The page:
Here's How To Tell If You're Wearing The Wrong Workout Shoes

We live in a world where we have options for literally everything, including workout shoes. Depending on your preferred workout routine, you can find the right shoes for it. For weight lifting, you want to pick shoes with a firm, flat grip on the ground, for example, and for a gym class, you want to invest in a pair that is supported with ample cushioning.

No one wants their exercise shoes to ruin their workout. Instead, you want to get shoes that are light and don't make your feet sweat too much, and your best bet is the Saucony Endorphin Speed 2, which won the Best in Test title by Runner's World. If you are a bit of an all-rounder and want to use the workout shoes to do a bit of everything, you can choose the Reebok Nano. They are perfect for cross-training, HIIT workouts, and running as they are built to accommodate all kinds of movements (via Sports Shoes). Many pairs may look the same, but they are all made with a particular activity in mind. You should choose a pair with absorption, cushioning, and stability.

It's also important to note that choosing the wrong exercise shoes can be uncomfortable and may even injure you. "Many injuries of the feet and ankles can be traced back to ill-fitting shoes," Megan Leahy, D.P.M., a podiatrist in Chicago, Illinois, told Shape.

Wearing the wrong workout shoes can be harmful

There are simple ways to tell when you're wearing the wrong workout shoes, but if you don't check, you might find yourself with long-term injuries. It's therefore always helpful to ask a professional at a shoe store to find the perfect pair for you.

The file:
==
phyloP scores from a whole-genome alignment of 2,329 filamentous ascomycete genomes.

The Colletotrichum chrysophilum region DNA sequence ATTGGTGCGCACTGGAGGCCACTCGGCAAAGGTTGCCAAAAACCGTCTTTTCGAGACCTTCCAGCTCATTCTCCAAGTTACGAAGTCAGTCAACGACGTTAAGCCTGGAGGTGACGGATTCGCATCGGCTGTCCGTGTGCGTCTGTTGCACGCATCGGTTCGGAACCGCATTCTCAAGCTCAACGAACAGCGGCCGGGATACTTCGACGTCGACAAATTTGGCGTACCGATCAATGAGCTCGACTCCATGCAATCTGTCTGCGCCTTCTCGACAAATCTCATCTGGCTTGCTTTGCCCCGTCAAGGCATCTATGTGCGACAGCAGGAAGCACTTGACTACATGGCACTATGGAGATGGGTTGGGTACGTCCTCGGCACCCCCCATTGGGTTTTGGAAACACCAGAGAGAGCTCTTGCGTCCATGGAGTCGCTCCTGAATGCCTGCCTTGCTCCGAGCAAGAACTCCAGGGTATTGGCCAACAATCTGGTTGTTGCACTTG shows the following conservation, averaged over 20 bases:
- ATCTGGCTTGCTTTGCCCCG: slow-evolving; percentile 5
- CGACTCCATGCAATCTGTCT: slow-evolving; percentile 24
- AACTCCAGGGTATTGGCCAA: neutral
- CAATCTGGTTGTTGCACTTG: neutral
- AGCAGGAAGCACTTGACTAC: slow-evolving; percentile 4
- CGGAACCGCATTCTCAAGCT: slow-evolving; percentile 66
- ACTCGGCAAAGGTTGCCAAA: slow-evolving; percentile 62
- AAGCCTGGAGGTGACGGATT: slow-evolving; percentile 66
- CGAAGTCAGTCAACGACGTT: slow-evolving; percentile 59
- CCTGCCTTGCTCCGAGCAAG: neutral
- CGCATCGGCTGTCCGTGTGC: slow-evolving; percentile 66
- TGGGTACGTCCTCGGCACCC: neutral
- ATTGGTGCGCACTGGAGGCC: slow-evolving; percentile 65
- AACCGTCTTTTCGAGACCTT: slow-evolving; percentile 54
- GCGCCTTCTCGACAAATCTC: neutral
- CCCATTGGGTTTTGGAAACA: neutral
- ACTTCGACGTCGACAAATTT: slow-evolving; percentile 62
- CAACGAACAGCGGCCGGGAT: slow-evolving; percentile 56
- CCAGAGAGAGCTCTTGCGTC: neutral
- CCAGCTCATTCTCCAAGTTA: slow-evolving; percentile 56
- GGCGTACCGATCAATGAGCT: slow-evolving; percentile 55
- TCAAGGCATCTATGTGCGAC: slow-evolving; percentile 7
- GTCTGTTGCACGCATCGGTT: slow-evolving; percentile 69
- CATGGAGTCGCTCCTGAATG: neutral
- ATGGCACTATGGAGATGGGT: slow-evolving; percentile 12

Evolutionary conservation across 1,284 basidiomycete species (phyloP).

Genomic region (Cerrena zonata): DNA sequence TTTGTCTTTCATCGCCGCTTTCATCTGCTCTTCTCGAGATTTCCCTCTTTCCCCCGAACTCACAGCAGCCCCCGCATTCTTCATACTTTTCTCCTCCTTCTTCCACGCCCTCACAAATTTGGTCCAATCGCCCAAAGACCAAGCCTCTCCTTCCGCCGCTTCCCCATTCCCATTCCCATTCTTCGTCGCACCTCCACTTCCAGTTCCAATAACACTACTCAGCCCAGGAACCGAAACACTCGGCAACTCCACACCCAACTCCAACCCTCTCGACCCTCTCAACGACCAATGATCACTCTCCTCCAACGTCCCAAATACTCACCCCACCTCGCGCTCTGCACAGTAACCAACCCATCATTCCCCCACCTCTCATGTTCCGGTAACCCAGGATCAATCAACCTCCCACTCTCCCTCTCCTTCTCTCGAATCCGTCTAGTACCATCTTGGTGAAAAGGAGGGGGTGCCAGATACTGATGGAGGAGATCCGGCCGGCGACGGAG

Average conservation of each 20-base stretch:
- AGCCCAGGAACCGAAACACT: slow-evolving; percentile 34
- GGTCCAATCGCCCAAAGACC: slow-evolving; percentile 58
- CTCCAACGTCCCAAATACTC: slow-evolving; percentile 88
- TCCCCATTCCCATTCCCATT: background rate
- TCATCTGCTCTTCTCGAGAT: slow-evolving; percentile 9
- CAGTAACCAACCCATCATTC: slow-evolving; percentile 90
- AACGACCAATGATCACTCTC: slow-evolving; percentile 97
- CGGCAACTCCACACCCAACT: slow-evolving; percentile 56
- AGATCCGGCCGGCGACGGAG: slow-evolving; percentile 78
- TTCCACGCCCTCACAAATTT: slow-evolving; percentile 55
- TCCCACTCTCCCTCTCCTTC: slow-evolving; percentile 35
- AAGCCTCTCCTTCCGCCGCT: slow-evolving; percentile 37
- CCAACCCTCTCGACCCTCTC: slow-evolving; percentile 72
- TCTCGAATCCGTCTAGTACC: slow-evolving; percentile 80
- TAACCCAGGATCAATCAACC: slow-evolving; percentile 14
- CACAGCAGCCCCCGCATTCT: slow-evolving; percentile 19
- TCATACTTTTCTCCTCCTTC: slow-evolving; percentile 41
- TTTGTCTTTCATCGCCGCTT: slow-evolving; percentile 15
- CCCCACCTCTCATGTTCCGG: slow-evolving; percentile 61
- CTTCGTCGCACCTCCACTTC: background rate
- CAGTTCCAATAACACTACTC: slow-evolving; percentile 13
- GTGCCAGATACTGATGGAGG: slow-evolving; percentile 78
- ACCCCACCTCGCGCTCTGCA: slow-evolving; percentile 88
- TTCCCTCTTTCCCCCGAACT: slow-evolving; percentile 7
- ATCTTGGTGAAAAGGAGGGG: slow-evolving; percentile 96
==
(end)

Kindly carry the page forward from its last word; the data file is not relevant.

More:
According to Verywell Fit, one of the most common ways of telling that the exercise shoes aren't working is when you experience pain when wearing them. You can feel anything from shin splints to joint pains. If you're a runner, you should replace your shoes after approximately 300 miles of activity. Another obvious sign is when you lose a toenail or have bruising because the toe box is too small, which puts extra pressure on your toes (via Shape). You should leave a thumb's width of space between your longest toe and the front of the shoe to avoid shoe-related injuries. You may know one of the most uncomfortable shoe-related issues as jogger's toe, but this condition can be prevented. Moreover, Shoe Fit Pro says that wearing the wrong shoes can affect your nerve tissues and lead to neuroma, the numbing of your feet. They outlet adds that the development of bunions and tendonitis are also bad signs.

Another red flag that you are wearing the wrong workout shoes is if they look worn from overuse. If the rubber outsole is worn out or the midsole looks compressed, it's time you get yourself a new pair (via Self).